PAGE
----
Saturday, July 25, 2009

Hull is offline people

Hull used to proud of its white phoneboxes, a symbol of civic independence. Their phones had never been subsumed by the Post Office, and as such when Thatcher decided to flog off British Telecom to pad the public purse, Hull were able to sit out the experience.

Trouble is, more recently the company was floated itself and hasn't had much to be proud off since. Especially since, in Hull, it has an effective monopoly on broadband provision. Oh, and has decided to become the first UK ISP to ban filesharers:

"We have always taken a firm line on the alleged abuse of our internet connections," said Nick Thompson, director of consumer and publishing services, in the statement.

"However, we continually review our policies and procedures to reflect own customers' changing needs and evolving use of the internet.

"It is evident that we have been exceeding the expectations of copyright owners, the media and internet users. So, we have changed our policy to move in more line with the industry standard approach."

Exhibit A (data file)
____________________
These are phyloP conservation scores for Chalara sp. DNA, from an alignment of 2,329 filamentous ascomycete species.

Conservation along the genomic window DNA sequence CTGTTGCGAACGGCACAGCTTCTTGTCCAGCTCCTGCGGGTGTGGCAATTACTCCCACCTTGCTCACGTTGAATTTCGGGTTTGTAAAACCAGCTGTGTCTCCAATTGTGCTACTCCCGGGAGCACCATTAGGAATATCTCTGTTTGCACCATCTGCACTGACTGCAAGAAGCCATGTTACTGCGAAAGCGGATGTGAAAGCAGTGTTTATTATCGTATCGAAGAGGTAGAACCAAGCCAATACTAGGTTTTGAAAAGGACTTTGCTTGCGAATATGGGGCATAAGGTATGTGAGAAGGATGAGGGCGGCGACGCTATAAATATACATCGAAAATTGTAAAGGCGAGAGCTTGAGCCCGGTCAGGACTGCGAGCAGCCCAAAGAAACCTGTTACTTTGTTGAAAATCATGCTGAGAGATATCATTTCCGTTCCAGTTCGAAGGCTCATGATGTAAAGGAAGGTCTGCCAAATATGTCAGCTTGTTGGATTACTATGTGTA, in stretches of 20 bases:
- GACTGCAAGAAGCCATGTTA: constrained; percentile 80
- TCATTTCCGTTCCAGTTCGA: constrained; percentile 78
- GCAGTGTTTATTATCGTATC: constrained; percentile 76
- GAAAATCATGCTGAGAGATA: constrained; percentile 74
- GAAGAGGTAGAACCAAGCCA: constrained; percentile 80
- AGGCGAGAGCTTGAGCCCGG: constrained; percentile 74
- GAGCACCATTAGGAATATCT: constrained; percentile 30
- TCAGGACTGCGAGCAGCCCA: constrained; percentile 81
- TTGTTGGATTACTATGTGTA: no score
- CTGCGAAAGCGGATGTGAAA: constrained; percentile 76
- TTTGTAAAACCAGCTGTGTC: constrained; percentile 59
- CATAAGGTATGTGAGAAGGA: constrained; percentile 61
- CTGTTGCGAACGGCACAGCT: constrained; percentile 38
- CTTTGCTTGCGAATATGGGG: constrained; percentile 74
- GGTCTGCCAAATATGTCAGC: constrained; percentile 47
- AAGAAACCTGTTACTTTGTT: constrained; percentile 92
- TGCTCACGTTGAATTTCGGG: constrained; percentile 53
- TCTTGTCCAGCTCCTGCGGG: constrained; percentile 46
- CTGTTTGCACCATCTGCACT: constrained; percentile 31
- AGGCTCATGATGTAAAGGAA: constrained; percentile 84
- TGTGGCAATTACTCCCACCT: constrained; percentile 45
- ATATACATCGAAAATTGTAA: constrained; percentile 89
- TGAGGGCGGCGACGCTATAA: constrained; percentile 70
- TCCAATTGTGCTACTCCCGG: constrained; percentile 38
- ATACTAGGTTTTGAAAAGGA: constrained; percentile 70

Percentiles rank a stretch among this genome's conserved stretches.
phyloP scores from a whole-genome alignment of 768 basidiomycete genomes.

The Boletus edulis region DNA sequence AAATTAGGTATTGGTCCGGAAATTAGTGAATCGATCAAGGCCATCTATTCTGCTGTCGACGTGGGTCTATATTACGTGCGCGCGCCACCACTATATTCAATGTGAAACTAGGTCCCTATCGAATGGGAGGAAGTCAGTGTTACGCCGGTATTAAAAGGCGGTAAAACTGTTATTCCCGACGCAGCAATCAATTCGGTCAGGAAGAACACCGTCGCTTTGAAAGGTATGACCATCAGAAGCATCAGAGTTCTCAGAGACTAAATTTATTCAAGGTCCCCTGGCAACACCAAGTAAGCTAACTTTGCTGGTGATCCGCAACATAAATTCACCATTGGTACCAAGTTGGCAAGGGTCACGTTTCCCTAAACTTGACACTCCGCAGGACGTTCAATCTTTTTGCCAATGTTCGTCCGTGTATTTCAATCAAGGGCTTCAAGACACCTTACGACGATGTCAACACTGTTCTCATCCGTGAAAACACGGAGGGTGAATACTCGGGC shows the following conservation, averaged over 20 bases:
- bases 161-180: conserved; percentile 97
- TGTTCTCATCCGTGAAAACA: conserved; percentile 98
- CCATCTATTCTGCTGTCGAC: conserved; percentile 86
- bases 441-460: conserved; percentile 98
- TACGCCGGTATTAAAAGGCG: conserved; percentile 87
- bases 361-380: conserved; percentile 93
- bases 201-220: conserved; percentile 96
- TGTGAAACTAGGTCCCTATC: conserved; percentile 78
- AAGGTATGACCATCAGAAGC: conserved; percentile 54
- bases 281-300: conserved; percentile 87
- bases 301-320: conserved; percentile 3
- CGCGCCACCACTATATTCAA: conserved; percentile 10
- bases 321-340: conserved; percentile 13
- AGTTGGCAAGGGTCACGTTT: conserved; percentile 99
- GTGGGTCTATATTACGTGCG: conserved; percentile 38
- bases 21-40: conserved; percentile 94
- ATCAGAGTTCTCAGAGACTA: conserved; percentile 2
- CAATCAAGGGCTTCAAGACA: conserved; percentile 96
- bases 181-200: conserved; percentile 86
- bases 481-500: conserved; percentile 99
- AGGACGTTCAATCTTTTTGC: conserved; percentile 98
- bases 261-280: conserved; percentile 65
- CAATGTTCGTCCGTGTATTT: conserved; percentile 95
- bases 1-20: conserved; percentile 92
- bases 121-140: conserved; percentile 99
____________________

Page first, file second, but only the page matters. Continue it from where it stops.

Yes, it had been throwing people off the network for a single offence - and making them sign a contract promising to not do wrong again; it seems to think that prepending two warnings to this marginally less heavy-handedness is, in some way, an "industry standard".

It's also not clear why a company would be proud of going further than the already outrageous demands of copyright holders. Unless the company is staffed by people wearing khaki uniforms and is trying to provide some sort of day centre for supercharged neighbourhood watch types, that is. Does Karoo understand that its customers are the ones who give them money, and not the people who throw the Brit Awards parties?

[Thanks to Alan B for the story]